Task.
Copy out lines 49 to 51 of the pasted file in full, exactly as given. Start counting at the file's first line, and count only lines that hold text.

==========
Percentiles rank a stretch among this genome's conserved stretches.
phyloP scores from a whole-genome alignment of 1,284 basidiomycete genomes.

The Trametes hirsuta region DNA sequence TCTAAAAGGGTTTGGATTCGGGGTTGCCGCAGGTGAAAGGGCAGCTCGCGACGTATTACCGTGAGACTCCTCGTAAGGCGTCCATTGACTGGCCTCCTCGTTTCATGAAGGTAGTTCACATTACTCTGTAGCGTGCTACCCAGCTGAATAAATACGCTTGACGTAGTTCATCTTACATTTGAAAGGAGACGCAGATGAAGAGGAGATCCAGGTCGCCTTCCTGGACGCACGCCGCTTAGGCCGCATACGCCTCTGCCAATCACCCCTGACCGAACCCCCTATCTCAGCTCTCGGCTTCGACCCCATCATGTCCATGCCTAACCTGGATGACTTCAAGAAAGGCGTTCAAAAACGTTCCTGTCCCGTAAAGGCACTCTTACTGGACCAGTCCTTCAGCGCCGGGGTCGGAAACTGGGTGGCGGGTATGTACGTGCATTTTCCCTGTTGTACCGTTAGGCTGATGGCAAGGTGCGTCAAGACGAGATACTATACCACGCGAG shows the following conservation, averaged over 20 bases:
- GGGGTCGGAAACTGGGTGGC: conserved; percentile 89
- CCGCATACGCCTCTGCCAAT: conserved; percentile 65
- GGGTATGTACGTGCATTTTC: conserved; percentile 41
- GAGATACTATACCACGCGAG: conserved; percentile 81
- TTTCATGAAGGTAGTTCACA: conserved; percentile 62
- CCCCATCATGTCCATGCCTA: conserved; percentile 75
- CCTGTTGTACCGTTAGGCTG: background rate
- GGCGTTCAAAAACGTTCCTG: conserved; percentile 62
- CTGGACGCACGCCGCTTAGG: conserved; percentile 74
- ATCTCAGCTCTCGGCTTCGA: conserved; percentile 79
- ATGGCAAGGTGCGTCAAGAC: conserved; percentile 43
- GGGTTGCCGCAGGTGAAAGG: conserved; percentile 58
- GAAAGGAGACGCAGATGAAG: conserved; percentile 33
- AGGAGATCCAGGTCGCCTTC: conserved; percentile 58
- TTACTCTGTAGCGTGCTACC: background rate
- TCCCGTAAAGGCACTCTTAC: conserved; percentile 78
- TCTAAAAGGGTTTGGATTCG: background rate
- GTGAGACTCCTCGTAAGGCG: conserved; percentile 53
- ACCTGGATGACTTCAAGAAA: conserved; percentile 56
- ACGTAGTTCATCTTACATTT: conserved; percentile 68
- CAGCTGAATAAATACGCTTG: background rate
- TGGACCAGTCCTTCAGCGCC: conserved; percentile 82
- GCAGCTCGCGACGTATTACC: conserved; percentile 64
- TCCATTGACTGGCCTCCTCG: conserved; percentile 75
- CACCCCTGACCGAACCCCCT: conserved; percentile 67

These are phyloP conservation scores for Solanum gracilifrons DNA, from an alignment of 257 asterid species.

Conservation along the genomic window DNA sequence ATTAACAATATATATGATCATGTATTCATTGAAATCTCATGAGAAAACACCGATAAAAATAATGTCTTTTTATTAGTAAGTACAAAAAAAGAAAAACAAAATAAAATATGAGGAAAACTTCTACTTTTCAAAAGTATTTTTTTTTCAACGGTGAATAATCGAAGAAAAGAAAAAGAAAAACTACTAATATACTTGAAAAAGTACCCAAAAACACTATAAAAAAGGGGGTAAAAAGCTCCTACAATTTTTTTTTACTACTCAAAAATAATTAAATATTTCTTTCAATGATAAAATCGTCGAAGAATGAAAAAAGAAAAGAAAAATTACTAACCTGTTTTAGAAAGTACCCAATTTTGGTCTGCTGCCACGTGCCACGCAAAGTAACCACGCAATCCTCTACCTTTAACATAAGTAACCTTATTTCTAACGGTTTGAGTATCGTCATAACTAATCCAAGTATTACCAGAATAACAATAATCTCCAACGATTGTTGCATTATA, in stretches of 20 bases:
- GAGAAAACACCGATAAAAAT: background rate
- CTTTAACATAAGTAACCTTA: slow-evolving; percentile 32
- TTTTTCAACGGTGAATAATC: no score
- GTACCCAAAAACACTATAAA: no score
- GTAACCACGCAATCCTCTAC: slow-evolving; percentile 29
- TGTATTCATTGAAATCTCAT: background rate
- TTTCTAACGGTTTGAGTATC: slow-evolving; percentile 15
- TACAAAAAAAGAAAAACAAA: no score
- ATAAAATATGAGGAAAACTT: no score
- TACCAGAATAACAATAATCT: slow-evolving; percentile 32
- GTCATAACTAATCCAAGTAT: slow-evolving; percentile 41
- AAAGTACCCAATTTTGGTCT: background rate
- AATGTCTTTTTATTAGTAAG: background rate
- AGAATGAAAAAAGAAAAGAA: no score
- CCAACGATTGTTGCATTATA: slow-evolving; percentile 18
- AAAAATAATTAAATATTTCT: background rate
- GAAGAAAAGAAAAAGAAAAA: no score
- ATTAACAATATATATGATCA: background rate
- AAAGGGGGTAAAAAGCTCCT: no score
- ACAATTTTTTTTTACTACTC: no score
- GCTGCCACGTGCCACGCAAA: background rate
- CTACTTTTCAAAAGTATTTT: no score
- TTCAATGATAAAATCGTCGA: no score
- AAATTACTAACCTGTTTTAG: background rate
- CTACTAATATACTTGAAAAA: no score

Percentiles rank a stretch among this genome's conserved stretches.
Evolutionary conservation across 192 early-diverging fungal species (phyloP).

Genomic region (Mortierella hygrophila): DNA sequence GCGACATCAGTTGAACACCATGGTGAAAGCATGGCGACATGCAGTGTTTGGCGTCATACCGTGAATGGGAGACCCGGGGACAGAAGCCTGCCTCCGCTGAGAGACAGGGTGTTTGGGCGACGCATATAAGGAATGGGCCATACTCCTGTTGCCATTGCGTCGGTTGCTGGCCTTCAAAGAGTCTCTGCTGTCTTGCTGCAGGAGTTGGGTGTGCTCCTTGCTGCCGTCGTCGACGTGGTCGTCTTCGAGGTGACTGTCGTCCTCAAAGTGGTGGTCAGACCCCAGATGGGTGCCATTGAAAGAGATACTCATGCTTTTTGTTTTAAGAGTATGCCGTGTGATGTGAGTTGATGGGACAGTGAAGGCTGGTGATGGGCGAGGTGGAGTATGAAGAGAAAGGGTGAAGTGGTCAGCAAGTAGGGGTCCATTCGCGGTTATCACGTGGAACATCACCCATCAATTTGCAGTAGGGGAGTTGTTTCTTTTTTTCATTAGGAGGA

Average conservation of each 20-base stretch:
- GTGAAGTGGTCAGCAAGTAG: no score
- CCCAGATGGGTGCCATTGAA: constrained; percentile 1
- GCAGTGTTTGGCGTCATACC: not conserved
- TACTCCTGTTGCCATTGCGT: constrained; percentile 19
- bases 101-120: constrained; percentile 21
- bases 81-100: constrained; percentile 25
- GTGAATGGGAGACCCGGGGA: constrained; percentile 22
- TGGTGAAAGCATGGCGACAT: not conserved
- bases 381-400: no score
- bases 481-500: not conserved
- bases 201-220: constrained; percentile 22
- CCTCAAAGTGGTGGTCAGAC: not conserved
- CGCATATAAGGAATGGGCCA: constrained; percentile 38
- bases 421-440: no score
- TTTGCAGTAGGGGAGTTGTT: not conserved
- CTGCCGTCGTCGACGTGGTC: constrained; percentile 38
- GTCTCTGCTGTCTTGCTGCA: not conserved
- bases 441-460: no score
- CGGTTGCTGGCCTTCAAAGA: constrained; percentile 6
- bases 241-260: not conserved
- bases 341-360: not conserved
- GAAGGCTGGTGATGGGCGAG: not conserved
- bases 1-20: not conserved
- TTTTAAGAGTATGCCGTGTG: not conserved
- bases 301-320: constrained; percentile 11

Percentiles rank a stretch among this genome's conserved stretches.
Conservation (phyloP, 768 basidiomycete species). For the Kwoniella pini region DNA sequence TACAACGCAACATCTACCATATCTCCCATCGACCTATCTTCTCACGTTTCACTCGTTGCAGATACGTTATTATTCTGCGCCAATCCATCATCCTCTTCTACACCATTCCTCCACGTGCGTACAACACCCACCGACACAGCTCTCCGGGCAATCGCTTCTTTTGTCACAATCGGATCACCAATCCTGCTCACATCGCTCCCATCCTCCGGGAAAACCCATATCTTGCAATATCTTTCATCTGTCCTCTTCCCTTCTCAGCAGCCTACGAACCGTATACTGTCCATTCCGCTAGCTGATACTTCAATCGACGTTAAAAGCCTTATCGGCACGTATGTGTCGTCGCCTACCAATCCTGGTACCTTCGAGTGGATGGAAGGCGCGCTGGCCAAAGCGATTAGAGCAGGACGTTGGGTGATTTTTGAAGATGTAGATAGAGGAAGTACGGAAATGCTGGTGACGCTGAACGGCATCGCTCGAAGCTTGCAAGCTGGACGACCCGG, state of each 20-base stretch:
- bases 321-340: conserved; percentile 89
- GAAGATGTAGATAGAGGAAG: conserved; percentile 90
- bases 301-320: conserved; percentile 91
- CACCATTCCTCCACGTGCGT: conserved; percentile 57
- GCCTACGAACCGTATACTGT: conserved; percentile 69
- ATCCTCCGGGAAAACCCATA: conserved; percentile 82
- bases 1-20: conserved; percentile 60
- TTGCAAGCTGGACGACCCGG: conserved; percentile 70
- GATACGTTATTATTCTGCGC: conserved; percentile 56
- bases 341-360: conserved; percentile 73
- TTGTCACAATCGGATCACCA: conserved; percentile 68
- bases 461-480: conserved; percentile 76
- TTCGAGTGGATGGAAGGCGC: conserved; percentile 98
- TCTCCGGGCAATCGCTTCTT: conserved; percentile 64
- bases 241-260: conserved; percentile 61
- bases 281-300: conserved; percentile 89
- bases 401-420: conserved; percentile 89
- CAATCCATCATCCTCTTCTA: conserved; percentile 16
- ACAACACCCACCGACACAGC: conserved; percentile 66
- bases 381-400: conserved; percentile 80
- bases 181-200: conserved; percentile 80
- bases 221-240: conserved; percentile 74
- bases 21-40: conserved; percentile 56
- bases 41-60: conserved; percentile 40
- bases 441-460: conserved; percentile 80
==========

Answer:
- AAAGGGGGTAAAAAGCTCCT: no score
- ACAATTTTTTTTTACTACTC: no score
- GCTGCCACGTGCCACGCAAA: background rate